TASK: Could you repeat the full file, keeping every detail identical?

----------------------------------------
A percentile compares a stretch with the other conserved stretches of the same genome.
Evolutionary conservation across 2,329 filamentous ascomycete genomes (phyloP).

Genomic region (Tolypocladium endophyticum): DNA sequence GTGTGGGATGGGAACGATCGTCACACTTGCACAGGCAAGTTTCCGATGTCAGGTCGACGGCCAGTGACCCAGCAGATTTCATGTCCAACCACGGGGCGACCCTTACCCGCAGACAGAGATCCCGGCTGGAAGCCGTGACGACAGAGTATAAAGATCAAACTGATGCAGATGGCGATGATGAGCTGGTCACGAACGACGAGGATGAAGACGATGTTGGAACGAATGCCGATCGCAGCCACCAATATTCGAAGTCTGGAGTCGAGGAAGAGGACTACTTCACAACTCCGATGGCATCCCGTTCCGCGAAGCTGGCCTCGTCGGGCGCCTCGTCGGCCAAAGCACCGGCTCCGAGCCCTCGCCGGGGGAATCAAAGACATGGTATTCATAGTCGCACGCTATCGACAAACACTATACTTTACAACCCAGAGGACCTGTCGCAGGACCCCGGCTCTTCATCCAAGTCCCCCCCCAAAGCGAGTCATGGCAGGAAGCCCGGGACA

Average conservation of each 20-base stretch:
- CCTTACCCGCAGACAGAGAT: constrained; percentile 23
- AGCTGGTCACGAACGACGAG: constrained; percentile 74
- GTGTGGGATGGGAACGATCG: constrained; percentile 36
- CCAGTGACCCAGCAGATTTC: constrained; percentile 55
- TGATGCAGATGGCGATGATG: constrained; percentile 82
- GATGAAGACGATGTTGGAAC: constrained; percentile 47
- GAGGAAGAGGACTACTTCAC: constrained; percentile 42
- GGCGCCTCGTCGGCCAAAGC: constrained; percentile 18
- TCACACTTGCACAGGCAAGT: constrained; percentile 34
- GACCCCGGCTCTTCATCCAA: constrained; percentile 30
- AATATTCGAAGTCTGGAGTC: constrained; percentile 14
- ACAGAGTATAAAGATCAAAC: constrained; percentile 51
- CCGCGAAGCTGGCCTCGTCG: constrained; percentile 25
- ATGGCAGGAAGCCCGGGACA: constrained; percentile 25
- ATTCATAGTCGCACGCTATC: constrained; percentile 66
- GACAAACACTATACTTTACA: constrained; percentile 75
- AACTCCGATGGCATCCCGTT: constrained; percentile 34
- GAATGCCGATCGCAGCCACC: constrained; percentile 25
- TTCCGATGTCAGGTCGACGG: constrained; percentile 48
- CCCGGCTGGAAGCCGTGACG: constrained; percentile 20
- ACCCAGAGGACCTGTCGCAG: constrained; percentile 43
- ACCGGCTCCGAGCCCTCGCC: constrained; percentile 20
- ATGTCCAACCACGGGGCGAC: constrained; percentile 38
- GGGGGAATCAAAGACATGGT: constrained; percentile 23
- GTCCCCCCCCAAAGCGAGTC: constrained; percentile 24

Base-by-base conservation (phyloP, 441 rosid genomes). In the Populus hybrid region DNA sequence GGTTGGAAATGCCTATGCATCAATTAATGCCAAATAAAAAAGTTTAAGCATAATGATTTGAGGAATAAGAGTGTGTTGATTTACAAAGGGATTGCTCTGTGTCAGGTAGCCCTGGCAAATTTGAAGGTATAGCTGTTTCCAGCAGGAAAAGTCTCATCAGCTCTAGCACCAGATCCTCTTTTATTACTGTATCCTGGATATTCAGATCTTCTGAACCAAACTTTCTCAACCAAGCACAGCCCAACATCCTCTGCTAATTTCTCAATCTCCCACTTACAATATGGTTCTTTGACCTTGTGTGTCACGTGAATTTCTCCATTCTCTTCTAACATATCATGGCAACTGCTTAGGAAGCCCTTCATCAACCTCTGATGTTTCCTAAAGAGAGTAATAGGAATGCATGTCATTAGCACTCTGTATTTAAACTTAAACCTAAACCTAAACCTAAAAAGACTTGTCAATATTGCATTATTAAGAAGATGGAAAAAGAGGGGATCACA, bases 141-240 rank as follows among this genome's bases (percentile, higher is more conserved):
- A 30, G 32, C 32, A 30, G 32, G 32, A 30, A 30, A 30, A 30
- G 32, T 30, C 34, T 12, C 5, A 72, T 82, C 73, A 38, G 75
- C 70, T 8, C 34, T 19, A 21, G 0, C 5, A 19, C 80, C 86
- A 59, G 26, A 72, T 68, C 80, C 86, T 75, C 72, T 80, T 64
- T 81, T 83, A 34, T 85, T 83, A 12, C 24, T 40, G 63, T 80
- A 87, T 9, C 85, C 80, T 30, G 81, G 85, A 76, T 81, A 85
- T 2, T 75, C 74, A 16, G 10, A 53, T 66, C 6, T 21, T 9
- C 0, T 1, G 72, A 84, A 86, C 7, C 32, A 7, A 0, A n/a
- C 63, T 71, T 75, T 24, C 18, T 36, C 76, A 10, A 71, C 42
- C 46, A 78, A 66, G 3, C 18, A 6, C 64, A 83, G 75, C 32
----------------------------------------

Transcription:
A percentile compares a stretch with the other conserved stretches of the same genome.
Evolutionary conservation across 2,329 filamentous ascomycete genomes (phyloP).

Genomic region (Tolypocladium endophyticum): DNA sequence GTGTGGGATGGGAACGATCGTCACACTTGCACAGGCAAGTTTCCGATGTCAGGTCGACGGCCAGTGACCCAGCAGATTTCATGTCCAACCACGGGGCGACCCTTACCCGCAGACAGAGATCCCGGCTGGAAGCCGTGACGACAGAGTATAAAGATCAAACTGATGCAGATGGCGATGATGAGCTGGTCACGAACGACGAGGATGAAGACGATGTTGGAACGAATGCCGATCGCAGCCACCAATATTCGAAGTCTGGAGTCGAGGAAGAGGACTACTTCACAACTCCGATGGCATCCCGTTCCGCGAAGCTGGCCTCGTCGGGCGCCTCGTCGGCCAAAGCACCGGCTCCGAGCCCTCGCCGGGGGAATCAAAGACATGGTATTCATAGTCGCACGCTATCGACAAACACTATACTTTACAACCCAGAGGACCTGTCGCAGGACCCCGGCTCTTCATCCAAGTCCCCCCCCAAAGCGAGTCATGGCAGGAAGCCCGGGACA

Average conservation of each 20-base stretch:
- CCTTACCCGCAGACAGAGAT: constrained; percentile 23
- AGCTGGTCACGAACGACGAG: constrained; percentile 74
- GTGTGGGATGGGAACGATCG: constrained; percentile 36
- CCAGTGACCCAGCAGATTTC: constrained; percentile 55
- TGATGCAGATGGCGATGATG: constrained; percentile 82
- GATGAAGACGATGTTGGAAC: constrained; percentile 47
- GAGGAAGAGGACTACTTCAC: constrained; percentile 42
- GGCGCCTCGTCGGCCAAAGC: constrained; percentile 18
- TCACACTTGCACAGGCAAGT: constrained; percentile 34
- GACCCCGGCTCTTCATCCAA: constrained; percentile 30
- AATATTCGAAGTCTGGAGTC: constrained; percentile 14
- ACAGAGTATAAAGATCAAAC: constrained; percentile 51
- CCGCGAAGCTGGCCTCGTCG: constrained; percentile 25
- ATGGCAGGAAGCCCGGGACA: constrained; percentile 25
- ATTCATAGTCGCACGCTATC: constrained; percentile 66
- GACAAACACTATACTTTACA: constrained; percentile 75
- AACTCCGATGGCATCCCGTT: constrained; percentile 34
- GAATGCCGATCGCAGCCACC: constrained; percentile 25
- TTCCGATGTCAGGTCGACGG: constrained; percentile 48
- CCCGGCTGGAAGCCGTGACG: constrained; percentile 20
- ACCCAGAGGACCTGTCGCAG: constrained; percentile 43
- ACCGGCTCCGAGCCCTCGCC: constrained; percentile 20
- ATGTCCAACCACGGGGCGAC: constrained; percentile 38
- GGGGGAATCAAAGACATGGT: constrained; percentile 23
- GTCCCCCCCCAAAGCGAGTC: constrained; percentile 24

Base-by-base conservation (phyloP, 441 rosid genomes). In the Populus hybrid region DNA sequence GGTTGGAAATGCCTATGCATCAATTAATGCCAAATAAAAAAGTTTAAGCATAATGATTTGAGGAATAAGAGTGTGTTGATTTACAAAGGGATTGCTCTGTGTCAGGTAGCCCTGGCAAATTTGAAGGTATAGCTGTTTCCAGCAGGAAAAGTCTCATCAGCTCTAGCACCAGATCCTCTTTTATTACTGTATCCTGGATATTCAGATCTTCTGAACCAAACTTTCTCAACCAAGCACAGCCCAACATCCTCTGCTAATTTCTCAATCTCCCACTTACAATATGGTTCTTTGACCTTGTGTGTCACGTGAATTTCTCCATTCTCTTCTAACATATCATGGCAACTGCTTAGGAAGCCCTTCATCAACCTCTGATGTTTCCTAAAGAGAGTAATAGGAATGCATGTCATTAGCACTCTGTATTTAAACTTAAACCTAAACCTAAACCTAAAAAGACTTGTCAATATTGCATTATTAAGAAGATGGAAAAAGAGGGGATCACA, bases 141-240 rank as follows among this genome's bases (percentile, higher is more conserved):
- A 30, G 32, C 32, A 30, G 32, G 32, A 30, A 30, A 30, A 30
- G 32, T 30, C 34, T 12, C 5, A 72, T 82, C 73, A 38, G 75
- C 70, T 8, C 34, T 19, A 21, G 0, C 5, A 19, C 80, C 86
- A 59, G 26, A 72, T 68, C 80, C 86, T 75, C 72, T 80, T 64
- T 81, T 83, A 34, T 85, T 83, A 12, C 24, T 40, G 63, T 80
- A 87, T 9, C 85, C 80, T 30, G 81, G 85, A 76, T 81, A 85
- T 2, T 75, C 74, A 16, G 10, A 53, T 66, C 6, T 21, T 9
- C 0, T 1, G 72, A 84, A 86, C 7, C 32, A 7, A 0, A n/a
- C 63, T 71, T 75, T 24, C 18, T 36, C 76, A 10, A 71, C 42
- C 46, A 78, A 66, G 3, C 18, A 6, C 64, A 83, G 75, C 32